New Toy - Woodworking Talk - Woodworkers Forum
 
Thread Tools Display Modes
post #1 of 12 Old 03-01-2010, 10:51 PM Thread Starter
Senior Member
 
JohnK007's Avatar
 
Join Date: Nov 2009
Location: Downers Grove, Illinois
Posts: 1,524
View JohnK007's Photo Album My Photos
New Toy

Got up around 4:30 Saturday morning and headed out to an auction in Fort Wayne Indiana about 200 miles away. The auction started at 9:00 am Eastern time (I live in Central time) and was advertised as a pretty good size tool auction. In the auctioneers brochure was a particular machine which I have been hunting for a couple of years. Figured now was the time to act. My quarry was a Rockwell Delta Uniplane (Model 22-300). This auction advertised two of them in addition to a lot of other machinery.

Got to Ft. Wayne a little after 9:00 and the auction was in progress. A lot more people were there than I expected. After registering I tracked down the two Uniplanes against a wall alongside a couple of Delta scroll saws, an old Craftsman TS, a Delta shaper, four nice Powermatic lathes, and a huge 24" Powermatic planer plus several other pieces. A quick look at the Uniplanes showed them to be intact. These machines were part of a school shop program that shutdown, I assume locally. It's a shame but more and more schools are terminating their shop programs. Don't know if it's due to lack of interest on the part of the students or liability fears by the school boards. Probably a little of both.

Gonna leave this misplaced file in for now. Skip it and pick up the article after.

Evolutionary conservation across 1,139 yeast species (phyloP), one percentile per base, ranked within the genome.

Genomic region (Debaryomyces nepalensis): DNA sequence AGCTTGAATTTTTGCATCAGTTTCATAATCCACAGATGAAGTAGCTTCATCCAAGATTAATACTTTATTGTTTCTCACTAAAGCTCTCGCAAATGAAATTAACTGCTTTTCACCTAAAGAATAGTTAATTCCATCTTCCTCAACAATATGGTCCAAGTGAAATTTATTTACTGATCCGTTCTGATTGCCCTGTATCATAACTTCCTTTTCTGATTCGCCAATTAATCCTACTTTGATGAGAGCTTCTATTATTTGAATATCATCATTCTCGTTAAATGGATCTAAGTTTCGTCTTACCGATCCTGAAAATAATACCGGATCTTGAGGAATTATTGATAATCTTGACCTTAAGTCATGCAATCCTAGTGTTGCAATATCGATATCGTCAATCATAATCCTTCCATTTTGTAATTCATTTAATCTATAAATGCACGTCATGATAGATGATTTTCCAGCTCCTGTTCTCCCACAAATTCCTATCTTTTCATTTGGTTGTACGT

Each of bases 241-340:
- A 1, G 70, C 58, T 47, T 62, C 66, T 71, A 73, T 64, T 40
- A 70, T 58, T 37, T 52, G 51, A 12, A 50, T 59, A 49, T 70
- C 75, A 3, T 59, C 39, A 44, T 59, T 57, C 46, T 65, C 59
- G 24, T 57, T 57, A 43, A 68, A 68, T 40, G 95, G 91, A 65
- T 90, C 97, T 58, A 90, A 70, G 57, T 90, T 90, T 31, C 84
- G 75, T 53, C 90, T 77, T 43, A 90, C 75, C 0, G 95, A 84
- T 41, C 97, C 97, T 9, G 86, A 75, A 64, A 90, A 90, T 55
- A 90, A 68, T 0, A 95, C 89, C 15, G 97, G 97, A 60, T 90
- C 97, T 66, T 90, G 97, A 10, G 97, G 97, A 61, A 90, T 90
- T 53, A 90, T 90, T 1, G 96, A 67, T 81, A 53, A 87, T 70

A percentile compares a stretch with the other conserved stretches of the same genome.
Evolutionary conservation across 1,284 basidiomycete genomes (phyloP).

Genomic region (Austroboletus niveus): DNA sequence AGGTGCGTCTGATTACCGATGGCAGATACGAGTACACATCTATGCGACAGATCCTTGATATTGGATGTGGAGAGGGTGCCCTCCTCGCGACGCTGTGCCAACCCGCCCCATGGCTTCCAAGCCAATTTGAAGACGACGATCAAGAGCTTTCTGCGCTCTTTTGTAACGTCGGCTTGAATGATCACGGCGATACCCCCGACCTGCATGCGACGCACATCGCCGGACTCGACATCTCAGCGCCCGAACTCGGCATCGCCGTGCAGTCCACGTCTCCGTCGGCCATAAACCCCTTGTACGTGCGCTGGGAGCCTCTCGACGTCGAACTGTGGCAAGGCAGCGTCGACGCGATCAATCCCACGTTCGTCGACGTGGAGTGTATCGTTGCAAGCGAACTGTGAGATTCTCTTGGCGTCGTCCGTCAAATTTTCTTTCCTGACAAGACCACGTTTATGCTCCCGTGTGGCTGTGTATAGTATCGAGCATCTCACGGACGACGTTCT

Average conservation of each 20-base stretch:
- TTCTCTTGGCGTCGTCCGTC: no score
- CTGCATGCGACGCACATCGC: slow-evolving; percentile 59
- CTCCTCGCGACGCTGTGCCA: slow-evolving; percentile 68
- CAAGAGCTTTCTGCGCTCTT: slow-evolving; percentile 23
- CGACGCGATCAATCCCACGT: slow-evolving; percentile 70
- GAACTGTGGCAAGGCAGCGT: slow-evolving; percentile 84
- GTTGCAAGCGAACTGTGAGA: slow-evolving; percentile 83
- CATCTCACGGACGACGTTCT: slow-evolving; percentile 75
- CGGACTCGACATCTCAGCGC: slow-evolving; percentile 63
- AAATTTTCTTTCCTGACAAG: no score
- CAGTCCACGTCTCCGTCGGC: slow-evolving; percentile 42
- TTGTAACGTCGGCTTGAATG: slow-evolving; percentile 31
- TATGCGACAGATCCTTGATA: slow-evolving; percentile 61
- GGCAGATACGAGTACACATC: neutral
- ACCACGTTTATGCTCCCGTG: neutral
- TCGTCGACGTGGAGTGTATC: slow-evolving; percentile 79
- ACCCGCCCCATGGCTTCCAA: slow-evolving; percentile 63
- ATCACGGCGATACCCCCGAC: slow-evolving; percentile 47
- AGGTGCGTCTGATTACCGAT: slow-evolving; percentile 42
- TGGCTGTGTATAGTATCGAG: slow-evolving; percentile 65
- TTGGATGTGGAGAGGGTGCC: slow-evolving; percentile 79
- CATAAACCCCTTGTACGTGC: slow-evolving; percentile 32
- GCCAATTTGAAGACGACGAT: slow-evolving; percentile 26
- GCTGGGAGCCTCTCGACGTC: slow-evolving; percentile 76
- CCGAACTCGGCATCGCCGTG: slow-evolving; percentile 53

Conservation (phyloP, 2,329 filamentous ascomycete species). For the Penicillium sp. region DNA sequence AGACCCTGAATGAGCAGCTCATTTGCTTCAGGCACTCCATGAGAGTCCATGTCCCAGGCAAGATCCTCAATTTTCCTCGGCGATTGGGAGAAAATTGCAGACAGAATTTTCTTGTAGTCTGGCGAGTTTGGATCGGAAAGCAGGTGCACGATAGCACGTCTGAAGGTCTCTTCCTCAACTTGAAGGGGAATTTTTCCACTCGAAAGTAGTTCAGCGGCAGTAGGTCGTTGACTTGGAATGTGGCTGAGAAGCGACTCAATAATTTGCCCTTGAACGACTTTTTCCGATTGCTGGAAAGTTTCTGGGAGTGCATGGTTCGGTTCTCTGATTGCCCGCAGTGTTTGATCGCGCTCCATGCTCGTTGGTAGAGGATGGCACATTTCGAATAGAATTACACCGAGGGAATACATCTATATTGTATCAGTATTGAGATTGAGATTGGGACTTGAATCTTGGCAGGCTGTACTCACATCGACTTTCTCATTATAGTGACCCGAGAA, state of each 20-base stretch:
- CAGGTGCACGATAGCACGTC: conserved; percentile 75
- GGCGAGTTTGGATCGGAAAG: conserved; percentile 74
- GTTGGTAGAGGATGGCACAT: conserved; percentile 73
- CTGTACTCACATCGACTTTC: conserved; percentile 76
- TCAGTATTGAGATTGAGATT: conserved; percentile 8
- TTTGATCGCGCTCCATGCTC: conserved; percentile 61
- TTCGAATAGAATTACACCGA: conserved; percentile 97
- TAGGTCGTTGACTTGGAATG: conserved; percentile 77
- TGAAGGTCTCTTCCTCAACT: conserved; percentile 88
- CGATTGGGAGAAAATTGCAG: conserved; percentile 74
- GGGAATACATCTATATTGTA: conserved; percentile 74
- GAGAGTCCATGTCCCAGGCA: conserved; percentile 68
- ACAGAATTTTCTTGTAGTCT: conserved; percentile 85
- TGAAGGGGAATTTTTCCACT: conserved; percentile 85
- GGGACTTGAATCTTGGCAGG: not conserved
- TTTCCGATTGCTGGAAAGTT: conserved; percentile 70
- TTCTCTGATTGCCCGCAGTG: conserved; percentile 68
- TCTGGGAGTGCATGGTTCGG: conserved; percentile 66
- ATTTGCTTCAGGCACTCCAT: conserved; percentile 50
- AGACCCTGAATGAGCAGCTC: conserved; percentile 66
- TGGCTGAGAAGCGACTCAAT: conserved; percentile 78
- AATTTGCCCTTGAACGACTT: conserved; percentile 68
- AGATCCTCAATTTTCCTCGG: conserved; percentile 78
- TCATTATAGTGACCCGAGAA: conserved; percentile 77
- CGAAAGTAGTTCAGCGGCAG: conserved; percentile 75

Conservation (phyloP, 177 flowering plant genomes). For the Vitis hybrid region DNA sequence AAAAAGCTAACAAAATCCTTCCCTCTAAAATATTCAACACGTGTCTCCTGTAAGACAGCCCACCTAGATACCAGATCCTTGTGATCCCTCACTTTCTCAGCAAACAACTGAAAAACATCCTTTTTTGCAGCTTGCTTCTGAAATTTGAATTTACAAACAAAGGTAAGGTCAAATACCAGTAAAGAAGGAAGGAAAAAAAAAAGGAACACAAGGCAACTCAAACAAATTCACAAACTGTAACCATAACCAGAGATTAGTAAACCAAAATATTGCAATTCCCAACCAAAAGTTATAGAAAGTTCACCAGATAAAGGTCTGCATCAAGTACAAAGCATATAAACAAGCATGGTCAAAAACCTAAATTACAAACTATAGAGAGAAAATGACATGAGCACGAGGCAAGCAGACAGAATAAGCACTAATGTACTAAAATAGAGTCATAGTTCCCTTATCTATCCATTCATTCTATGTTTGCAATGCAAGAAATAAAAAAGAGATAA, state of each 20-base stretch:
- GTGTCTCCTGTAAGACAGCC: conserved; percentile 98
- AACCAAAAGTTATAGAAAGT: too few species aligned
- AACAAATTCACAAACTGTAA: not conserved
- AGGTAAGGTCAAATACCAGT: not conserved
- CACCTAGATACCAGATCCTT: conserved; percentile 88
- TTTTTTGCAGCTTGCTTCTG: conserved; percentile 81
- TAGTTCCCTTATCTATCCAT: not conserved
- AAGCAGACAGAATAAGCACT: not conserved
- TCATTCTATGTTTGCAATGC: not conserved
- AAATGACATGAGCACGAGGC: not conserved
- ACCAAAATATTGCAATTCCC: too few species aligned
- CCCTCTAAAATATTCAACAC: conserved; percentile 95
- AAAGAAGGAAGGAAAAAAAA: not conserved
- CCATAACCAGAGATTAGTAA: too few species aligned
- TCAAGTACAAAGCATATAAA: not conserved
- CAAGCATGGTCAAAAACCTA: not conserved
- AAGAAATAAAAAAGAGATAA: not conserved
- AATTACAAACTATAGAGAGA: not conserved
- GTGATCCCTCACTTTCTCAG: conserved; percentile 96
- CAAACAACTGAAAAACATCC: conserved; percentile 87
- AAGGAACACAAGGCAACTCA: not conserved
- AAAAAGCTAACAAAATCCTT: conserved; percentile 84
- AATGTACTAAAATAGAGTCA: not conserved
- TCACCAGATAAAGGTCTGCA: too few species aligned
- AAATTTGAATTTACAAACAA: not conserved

The auctioneer soon made his way to this part of the room and the bidding got started on the Uniplanes. There wasn't much interest from the crowd in these machines and it turned out there was one other guy besides myself bidding on them. He won the first one at $140 and I won the second for an even $100. Seems there was more interest in the various power hand tools than the stationary machines, which suited me fine. I watched the Powermatic lathes each go for $140, the old TS for $25!!! and both Delta scroll saws went for $40 each! Definitely some bargains to be had. But all I was really after was my Uniplane which I got for 1/3 of what I came there ready to spend for it.

I got it loaded up, helped a couple of folks load their plunder, BS'd with some very friendly and nice people for a spell, and was on my way back to Illinois by 11:00. Here are some pics of my new toy:



The thing that makes the Uniplane unique is it's vertical rotary cutterhead

The bed needs a good cleaning and some wax. It snowed part of the way home.

It came with a 3/4HP 3ph motor. I replaced it with a 1.5 HP single phase this afternoon.


A rather blurry shot of the name plate. Model number is 22-300.

Hope you enjoyed my saga. It was a fun trip and I'm looking forward to putting my new toy to use.

John